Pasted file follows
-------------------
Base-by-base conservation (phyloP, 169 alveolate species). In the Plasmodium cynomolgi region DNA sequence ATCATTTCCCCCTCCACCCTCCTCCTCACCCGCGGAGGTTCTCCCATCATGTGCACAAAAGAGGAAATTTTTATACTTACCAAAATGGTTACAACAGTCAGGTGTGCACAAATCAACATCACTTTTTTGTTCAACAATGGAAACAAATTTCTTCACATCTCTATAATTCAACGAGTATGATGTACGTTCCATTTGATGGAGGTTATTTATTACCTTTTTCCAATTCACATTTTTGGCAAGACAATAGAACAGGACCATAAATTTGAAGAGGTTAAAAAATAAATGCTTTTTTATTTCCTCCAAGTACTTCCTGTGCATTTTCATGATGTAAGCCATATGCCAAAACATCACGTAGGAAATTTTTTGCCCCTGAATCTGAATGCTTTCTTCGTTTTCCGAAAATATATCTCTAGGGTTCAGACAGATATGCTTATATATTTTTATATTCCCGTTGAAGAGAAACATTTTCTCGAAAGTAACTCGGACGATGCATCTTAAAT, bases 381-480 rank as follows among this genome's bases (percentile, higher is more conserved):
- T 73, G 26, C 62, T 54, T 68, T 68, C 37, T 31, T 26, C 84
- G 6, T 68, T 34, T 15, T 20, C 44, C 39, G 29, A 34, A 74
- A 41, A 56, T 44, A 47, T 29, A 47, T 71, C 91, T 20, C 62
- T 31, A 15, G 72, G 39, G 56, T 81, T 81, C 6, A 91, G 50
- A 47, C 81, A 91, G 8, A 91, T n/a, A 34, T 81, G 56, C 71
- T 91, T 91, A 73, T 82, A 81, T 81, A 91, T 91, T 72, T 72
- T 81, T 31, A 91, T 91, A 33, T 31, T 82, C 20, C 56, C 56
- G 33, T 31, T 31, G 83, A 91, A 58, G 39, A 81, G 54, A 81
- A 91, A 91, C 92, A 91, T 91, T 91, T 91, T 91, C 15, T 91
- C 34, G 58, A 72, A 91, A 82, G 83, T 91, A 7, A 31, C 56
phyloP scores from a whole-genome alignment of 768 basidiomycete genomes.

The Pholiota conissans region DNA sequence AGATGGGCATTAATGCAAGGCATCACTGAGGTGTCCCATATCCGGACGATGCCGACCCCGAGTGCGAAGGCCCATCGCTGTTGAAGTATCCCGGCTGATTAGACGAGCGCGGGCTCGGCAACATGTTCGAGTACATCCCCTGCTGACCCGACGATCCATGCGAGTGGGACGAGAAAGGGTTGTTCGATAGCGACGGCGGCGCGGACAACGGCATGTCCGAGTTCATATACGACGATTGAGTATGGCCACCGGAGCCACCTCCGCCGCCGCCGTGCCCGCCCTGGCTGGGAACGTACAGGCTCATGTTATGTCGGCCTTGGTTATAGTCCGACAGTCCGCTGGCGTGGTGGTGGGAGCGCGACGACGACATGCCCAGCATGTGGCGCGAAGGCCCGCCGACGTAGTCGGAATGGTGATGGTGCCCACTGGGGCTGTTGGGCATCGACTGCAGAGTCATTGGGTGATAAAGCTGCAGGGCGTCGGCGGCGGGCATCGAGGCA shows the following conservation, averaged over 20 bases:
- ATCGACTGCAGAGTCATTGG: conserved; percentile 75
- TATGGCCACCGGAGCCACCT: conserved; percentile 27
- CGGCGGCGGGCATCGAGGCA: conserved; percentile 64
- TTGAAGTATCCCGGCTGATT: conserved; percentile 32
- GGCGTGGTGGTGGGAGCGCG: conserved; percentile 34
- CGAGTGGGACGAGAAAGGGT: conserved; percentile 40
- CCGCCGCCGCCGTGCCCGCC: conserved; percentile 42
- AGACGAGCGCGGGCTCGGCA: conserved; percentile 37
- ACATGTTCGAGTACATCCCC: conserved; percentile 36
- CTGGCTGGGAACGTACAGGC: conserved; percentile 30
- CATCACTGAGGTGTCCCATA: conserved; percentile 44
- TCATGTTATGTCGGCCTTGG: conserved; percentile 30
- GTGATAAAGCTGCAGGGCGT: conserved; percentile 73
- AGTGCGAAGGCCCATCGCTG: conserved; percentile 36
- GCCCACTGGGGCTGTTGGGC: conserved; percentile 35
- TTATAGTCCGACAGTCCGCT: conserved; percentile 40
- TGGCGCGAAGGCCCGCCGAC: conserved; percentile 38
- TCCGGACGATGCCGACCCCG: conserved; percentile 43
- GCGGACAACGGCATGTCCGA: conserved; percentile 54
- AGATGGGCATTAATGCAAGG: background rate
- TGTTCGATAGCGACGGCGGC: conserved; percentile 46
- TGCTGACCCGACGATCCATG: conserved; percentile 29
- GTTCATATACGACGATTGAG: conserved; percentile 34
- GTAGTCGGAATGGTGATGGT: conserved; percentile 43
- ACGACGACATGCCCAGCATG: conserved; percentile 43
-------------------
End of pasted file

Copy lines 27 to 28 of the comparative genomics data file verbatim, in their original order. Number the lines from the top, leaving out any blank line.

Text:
- AGTGCGAAGGCCCATCGCTG: conserved; percentile 36
- GCCCACTGGGGCTGTTGGGC: conserved; percentile 35